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Here are a few tips to help you protect your home while you're away. 

Step 1: Find Someone To Check In

The first and most important thing is to have someone you know and trust check your home regularly. Start looking for this person as soon as your travel is scheduled. This isn’t something to scramble for at the last minute.

Make sure the home is checked at least once every few days. If the person can stay in your house, even better!

Have your mail/newspapers collected (a neighbor can do this too if your check in person can’t make it every day)

Arrange checks for leaks or other maintenance issues.


Bring a gift for the caretaker! Checking in on a property is a lot of work; they will appreciate the thanks.

Step 2: Travel-Proof Your Home

Go down this list before you leave.

  • Connect a few lights to a timer and set them to go on every day after dark. This will keep your house from being totally dark – a sure giveaway that no one is home.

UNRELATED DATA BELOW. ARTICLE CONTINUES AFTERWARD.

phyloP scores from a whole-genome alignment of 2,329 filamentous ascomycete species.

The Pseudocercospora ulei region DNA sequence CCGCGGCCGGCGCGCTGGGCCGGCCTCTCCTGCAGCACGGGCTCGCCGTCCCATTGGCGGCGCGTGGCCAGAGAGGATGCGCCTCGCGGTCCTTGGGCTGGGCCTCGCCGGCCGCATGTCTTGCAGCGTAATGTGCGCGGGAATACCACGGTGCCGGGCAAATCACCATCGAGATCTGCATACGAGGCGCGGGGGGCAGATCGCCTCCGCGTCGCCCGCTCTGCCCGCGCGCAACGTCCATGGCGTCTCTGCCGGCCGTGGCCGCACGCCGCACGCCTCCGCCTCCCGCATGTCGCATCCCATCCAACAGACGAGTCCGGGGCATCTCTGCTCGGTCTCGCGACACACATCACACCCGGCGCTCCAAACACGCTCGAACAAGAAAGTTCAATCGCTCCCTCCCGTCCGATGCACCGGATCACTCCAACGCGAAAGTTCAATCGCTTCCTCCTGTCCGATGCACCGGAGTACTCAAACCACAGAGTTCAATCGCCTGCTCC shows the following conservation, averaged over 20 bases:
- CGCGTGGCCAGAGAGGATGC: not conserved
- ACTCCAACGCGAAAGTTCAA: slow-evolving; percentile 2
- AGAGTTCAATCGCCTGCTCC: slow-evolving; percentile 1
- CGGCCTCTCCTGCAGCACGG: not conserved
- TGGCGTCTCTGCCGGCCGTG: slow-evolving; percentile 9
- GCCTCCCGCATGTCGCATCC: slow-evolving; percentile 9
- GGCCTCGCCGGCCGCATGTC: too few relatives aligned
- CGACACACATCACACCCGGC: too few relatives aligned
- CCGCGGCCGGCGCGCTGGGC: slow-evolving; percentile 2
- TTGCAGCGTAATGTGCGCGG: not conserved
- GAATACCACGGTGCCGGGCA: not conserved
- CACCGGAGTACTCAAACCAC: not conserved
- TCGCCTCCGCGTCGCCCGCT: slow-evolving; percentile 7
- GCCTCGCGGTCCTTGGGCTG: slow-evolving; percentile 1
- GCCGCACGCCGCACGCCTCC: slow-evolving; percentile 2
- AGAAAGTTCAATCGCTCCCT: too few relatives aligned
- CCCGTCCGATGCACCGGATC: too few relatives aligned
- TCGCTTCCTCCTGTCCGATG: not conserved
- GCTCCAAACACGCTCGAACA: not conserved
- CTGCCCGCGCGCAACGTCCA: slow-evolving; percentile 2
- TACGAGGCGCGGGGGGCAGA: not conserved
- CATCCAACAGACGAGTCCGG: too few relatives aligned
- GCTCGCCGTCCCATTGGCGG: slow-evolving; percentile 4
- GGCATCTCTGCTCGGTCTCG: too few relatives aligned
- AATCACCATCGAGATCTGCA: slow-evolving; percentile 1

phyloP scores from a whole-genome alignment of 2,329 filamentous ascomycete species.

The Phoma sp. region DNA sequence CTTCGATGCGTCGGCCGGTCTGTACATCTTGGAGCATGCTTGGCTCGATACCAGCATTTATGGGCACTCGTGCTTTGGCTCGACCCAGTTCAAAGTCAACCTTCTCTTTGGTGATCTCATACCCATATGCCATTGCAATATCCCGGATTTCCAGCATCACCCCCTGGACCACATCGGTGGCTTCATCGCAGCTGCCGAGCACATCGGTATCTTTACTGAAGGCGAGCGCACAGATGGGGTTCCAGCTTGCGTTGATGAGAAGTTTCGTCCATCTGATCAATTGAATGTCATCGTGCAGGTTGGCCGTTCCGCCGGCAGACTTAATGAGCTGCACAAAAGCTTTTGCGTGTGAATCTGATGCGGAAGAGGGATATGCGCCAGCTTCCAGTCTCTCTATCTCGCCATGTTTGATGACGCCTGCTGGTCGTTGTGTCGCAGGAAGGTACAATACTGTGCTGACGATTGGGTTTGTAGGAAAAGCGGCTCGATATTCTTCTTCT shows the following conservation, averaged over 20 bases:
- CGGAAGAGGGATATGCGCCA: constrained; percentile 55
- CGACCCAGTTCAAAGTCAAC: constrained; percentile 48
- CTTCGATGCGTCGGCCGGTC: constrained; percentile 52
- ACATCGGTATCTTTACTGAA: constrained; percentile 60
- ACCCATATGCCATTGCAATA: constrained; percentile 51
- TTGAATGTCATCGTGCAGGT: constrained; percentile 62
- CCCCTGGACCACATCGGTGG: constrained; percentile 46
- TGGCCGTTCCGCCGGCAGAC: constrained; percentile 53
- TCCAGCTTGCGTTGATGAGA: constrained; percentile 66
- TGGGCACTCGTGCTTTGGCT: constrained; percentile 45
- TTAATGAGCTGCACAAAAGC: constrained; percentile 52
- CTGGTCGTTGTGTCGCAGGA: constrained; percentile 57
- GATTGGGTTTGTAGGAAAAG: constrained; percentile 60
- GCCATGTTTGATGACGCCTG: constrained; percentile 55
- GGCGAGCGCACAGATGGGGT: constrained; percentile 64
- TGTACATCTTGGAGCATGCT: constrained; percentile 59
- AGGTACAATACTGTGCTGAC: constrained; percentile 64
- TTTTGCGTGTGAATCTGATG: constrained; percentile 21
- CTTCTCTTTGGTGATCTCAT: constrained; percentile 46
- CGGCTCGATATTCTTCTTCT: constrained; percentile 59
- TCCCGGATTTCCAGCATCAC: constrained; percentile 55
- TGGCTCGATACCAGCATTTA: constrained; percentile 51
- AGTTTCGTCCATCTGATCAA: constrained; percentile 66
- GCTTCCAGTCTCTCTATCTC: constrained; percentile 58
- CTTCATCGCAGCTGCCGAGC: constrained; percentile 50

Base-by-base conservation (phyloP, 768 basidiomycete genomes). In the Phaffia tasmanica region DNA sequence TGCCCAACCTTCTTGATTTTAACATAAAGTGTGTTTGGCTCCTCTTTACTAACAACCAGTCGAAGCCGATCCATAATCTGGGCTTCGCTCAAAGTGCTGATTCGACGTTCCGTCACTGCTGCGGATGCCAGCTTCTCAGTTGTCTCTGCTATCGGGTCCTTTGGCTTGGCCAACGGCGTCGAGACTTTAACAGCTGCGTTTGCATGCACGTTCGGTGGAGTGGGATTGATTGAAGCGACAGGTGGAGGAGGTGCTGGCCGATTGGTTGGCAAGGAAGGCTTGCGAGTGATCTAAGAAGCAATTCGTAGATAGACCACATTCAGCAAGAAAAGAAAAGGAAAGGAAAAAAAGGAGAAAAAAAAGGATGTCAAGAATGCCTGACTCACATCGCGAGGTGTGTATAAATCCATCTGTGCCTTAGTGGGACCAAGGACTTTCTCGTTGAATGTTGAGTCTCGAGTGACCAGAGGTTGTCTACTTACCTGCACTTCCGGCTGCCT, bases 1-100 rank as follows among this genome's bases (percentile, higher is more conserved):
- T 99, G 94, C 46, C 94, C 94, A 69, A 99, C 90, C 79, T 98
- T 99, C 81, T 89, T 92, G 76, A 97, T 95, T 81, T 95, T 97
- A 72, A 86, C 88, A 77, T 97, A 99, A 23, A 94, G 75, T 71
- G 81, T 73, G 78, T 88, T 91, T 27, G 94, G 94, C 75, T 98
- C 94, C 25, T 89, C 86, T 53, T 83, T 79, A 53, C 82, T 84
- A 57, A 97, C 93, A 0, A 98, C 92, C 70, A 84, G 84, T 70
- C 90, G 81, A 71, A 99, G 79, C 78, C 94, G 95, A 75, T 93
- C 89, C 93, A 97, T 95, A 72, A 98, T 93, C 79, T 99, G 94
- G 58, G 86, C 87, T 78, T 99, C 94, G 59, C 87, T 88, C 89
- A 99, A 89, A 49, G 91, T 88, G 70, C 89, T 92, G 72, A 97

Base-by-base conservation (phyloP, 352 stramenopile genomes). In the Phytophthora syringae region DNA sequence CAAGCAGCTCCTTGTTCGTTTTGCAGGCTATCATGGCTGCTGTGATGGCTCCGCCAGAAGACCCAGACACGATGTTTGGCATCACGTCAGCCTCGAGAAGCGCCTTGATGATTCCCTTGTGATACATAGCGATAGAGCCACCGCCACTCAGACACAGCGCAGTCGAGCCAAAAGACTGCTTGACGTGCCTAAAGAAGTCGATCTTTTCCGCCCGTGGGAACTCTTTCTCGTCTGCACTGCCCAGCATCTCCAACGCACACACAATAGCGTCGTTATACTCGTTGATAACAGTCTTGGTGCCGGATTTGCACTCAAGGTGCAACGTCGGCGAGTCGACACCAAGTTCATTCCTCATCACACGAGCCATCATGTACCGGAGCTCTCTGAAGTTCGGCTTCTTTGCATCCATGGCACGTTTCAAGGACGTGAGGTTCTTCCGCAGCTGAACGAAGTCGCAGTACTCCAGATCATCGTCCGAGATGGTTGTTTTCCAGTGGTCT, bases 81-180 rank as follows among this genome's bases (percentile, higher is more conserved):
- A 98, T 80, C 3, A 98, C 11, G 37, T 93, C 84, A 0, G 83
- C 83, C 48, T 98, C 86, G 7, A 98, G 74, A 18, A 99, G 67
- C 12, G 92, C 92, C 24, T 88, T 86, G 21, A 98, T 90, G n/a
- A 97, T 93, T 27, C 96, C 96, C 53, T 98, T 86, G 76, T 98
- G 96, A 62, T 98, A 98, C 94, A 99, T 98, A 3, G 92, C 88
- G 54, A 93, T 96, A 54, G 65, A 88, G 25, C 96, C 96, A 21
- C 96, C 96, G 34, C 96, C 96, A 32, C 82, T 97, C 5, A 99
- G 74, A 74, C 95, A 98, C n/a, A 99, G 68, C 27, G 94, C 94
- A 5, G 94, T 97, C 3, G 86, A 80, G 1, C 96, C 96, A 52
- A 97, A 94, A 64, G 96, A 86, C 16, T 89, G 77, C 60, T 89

• Don’t close all your blinds and shutters, unless this is something you normally do. 
  • Don't post your out of town status on social media.
  • As you’re walking out of the house, follow these steps to cover your last-minute safety needs.
  • Don't turn the heat down below 55 degrees. Never turn the heat completely off during the winter; if the temperature drops, you risk frozen pipes.
  • Lock the house. That includes pet doors, garage doors, and windows that might normally be left open.
  • Throw away any perishables if you’re going to be gone more than 3 days or so. You don’t want to come home to a rotting mess in the fridge!

--Content used in this post was originally published by Mamoth Restoration & Construction and is used with their permission.

 

Posted 9:59 AM

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NOTICE: This blog and website are made available by the publisher for educational and informational purposes only. It is not be used as a substitute for competent insurance, legal, or tax advice from a licensed professional in your state. By using this blog site you understand that there is no broker client relationship between you and the blog and website publisher.
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